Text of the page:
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Looking to reduce or eliminate state taxes on your trusts? It's possible.

Where a trust “lives” might make a big difference financially to your beneficiaries.

Do you want to make sure that more of the assets you plan to give to your family (and the income those assets earn) actually gets to them?

Then you might want to take some steps to help ensure that the non-grantor trusts you create pay as little as possible in state income taxes.

One such step could be to reduce, if not eliminate, the trusts’ duty to pay any state income taxes. This feat might be arranged simply by making sure the trustees of your (new and/or already established) non-grantor trusts reside in the “right” state or that the trust owns only the right kind of assets.

What types of trusts owe state income taxes?

For U.S. income tax purposes, there are two types of trusts: 

  • “Grantor trusts”—The person who created the trust (the grantor), or his or her spouse,1 retains sufficient powers over the trust that he or she is deemed to own the assets and therefore must pay any taxes on any income the trust earns and any gains it recognizes. This is the case even if the creator (or grantor) of the trust has forever and irrevocably relinquished the right to benefit from the trust’s assets.2
  • “Non-grantor trusts”—The trust itself is considered the owner of the assets in the trust. Consequently, the trust itself must pay taxes on the income it accumulates and the gains it recognizes. (This type of trust is often created upon the grantor’s death.)

Meanwhile, state tax law governs how much—and even whether—a specific non-grantor trust must pay in taxes to that state.

Yes, it can get complicated

We’re talking about taxes, so of course there are complications:

Management matters

How a trust is managed can make a difference. Non-grantor trusts don’t always owe taxes even when they “live” in a state that generally taxes “resident” non-grantor trusts. 

For example, if a trust pays all of its income annually to a beneficiary, its net income could be close to zero. As a result, its state income tax burden could be relatively small. (In that case, the beneficiary would owe tax on the income the trust had earned, based on the beneficiary’s state of residence.)

What’s in the trust matters

Even if a trust “lives” in a state that does not tax income at all, the trust might still owe taxes to another state, one that does tax income.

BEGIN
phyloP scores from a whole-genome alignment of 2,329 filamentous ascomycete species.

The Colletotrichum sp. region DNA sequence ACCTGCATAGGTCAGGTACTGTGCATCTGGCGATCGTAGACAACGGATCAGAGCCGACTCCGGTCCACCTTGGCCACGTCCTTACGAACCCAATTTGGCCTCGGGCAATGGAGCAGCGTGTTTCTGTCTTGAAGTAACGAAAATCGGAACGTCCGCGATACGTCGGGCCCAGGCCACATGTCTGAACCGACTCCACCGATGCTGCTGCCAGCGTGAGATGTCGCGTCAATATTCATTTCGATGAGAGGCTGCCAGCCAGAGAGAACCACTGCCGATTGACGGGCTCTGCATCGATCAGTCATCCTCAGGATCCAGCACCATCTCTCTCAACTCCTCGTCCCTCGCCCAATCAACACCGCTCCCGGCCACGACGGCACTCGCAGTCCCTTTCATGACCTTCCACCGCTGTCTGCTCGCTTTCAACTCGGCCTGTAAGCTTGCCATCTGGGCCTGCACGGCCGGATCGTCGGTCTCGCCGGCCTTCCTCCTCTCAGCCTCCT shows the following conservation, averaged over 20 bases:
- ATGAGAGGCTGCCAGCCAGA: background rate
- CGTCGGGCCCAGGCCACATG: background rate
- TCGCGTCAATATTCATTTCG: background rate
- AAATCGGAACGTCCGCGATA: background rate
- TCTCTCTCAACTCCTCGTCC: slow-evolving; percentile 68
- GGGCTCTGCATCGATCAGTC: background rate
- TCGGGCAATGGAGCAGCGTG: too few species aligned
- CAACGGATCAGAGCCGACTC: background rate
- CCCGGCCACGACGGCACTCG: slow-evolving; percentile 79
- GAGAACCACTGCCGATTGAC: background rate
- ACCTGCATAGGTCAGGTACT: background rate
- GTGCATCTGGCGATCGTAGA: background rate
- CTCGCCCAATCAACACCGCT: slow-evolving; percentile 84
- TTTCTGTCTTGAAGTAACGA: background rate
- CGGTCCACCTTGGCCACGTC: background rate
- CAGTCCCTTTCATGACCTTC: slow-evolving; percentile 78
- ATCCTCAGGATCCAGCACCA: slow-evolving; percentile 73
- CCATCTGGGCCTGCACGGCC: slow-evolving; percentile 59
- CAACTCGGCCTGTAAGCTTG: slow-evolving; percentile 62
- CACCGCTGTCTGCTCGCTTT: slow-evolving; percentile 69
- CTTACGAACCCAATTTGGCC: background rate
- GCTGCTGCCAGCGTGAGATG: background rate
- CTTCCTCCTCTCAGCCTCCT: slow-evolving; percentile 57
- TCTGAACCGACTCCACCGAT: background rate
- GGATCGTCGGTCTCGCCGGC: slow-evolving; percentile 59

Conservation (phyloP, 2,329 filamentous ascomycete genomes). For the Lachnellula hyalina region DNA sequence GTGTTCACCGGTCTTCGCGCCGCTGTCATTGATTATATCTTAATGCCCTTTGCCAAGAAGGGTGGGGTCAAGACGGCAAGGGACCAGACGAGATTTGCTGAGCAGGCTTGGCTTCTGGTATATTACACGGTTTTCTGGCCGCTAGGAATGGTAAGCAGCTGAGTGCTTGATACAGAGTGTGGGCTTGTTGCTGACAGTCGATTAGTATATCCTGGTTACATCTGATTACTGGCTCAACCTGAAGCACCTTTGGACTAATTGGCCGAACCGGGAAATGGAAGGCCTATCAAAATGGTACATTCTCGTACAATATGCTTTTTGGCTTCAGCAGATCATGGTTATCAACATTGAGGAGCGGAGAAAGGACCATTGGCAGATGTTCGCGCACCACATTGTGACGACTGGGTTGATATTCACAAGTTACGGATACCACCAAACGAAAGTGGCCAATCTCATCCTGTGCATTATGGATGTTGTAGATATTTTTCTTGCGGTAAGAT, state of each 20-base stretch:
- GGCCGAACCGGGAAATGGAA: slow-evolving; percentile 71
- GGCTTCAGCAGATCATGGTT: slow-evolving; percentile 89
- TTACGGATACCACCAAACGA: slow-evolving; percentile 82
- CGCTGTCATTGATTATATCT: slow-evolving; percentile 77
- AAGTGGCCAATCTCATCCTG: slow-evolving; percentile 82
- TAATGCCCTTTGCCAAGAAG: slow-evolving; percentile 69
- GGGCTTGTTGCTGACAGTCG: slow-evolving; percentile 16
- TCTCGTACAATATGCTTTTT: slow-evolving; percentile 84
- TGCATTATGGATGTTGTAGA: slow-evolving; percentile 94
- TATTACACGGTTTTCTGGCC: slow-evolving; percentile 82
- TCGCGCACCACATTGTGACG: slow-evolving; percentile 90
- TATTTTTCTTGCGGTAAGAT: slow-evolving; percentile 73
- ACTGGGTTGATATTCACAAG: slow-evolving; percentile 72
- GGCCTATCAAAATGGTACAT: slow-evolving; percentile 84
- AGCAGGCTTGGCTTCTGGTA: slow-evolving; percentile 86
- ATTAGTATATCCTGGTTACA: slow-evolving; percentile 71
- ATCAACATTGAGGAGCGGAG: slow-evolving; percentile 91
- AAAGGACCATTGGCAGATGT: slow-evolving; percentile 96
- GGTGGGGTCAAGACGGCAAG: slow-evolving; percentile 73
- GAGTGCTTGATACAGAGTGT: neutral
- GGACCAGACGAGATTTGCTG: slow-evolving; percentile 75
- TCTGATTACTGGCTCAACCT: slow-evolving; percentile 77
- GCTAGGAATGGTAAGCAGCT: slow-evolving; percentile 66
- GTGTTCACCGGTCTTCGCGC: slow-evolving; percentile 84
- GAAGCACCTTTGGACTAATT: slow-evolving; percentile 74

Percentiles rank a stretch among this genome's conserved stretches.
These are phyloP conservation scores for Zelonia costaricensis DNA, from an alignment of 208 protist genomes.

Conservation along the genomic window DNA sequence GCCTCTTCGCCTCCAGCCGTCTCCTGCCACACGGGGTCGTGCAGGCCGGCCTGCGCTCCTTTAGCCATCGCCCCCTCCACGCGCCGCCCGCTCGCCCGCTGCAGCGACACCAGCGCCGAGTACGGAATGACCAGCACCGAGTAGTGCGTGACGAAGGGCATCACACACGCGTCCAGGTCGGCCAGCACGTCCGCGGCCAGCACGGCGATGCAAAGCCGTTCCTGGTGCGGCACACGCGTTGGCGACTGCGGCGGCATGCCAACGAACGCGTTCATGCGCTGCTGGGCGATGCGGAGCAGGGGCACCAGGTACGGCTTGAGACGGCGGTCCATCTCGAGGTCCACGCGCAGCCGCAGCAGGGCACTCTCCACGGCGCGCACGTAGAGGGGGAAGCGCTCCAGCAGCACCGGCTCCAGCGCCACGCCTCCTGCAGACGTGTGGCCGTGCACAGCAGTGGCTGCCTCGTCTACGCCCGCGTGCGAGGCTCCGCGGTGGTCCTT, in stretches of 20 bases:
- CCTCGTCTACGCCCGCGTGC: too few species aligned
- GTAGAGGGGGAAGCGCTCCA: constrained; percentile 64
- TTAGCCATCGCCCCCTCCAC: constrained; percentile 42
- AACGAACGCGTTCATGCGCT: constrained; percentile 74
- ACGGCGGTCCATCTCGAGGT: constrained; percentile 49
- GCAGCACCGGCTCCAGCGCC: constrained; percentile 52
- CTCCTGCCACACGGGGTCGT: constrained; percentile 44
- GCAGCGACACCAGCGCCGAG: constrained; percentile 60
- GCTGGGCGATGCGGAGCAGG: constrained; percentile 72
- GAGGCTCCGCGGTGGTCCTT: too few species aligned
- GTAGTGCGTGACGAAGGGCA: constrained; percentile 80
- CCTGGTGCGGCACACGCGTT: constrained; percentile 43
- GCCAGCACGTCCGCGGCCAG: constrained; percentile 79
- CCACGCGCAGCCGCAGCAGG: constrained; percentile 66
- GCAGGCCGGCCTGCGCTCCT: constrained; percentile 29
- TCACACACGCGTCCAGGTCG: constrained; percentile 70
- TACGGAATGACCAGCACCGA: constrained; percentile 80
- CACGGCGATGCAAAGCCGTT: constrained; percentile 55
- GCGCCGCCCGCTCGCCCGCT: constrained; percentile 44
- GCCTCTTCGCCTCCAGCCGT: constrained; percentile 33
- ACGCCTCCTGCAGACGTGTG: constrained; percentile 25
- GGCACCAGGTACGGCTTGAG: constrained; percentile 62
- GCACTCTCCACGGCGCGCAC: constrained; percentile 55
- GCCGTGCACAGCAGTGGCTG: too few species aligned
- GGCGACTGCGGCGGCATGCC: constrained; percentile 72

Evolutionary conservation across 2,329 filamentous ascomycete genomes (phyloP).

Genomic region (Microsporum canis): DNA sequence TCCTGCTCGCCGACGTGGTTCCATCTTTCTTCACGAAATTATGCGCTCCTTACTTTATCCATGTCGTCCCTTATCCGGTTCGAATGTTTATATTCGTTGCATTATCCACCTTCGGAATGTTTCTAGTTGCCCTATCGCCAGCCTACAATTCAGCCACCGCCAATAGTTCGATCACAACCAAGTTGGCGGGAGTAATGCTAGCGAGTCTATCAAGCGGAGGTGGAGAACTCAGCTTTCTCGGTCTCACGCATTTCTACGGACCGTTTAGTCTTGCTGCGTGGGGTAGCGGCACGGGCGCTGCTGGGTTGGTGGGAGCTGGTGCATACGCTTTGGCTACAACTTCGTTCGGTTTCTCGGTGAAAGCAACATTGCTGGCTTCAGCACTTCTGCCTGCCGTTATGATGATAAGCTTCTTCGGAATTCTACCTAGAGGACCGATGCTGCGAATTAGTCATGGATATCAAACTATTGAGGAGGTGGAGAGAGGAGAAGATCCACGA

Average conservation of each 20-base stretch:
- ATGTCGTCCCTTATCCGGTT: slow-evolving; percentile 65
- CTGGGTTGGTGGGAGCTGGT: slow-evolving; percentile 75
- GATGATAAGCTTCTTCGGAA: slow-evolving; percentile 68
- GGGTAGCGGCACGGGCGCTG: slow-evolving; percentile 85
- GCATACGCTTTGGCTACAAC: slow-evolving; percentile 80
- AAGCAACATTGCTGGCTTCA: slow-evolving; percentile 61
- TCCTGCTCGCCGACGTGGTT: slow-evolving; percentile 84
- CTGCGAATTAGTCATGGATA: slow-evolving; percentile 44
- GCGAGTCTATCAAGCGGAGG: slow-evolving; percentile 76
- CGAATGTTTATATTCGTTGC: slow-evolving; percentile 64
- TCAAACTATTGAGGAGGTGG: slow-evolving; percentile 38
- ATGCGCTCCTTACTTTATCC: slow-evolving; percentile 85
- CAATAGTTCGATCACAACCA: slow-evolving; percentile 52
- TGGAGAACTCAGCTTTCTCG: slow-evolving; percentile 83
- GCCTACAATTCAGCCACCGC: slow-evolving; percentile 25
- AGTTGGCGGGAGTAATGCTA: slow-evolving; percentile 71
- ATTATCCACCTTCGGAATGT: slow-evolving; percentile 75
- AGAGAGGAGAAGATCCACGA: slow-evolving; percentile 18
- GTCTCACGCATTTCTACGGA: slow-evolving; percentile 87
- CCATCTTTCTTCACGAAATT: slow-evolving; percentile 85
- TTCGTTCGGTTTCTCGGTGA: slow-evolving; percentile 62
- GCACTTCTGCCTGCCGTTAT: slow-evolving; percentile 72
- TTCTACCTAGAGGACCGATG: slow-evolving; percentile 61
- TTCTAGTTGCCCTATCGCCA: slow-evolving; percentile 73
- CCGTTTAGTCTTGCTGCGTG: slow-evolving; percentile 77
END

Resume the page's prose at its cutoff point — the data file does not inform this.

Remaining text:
For instance, if a trust owns real property, or an interest in a “pass-through” entity (such as a partnership) that does business in a state with income taxes, the trust may owe taxes to that state on the income the property or business earns.

Where the beneficiaries live can matter

Some states, such as California, look at the beneficiaries’ residence when determining whether, and to what extent, to tax trust income. 

Meanwhile, New York has a “throwback” tax that, in certain circumstances, can subject New York resident beneficiaries to tax on income earned by some non-grantor trusts in earlier years.

You might be able to do something about that tax bill

Sometimes (though certainly not always), all you need to do to reduce or eliminate state-level taxes on non-grantor trust assets is to simply replace all trustee(s) residing in states that have an income tax with trustees (plus any other fiduciaries) with trustees and other fiduciaries who are residents of another state. 

Of course, it is not easy to find capable and trustworthy trustees in any state. That is why many corporate fiduciaries such as J.P. Morgan who can serve as trustees have trust companies in tax-friendly jurisdictions.

For example: Let’s assume Grace,3 a New Jersey resident, at her death funds a $5 million trust for the benefit of her only son, Frank. Grace’s sister, Lily, also a New Jersey resident, is the sole trustee. This trust allows the trustee (Lily) to accumulate or distribute income and principal to the beneficiary (Frank). But Frank is well off and does not need any income from the trust. 

Option 1—Pay a lot in state taxes
Let’s say the trust invests exclusively in a portfolio of publicly traded stocks and bonds and earns $300,000 in taxable income. Lily distributes none of the income to Frank. Result: The trust would owe around $19,000 to New Jersey in income taxes.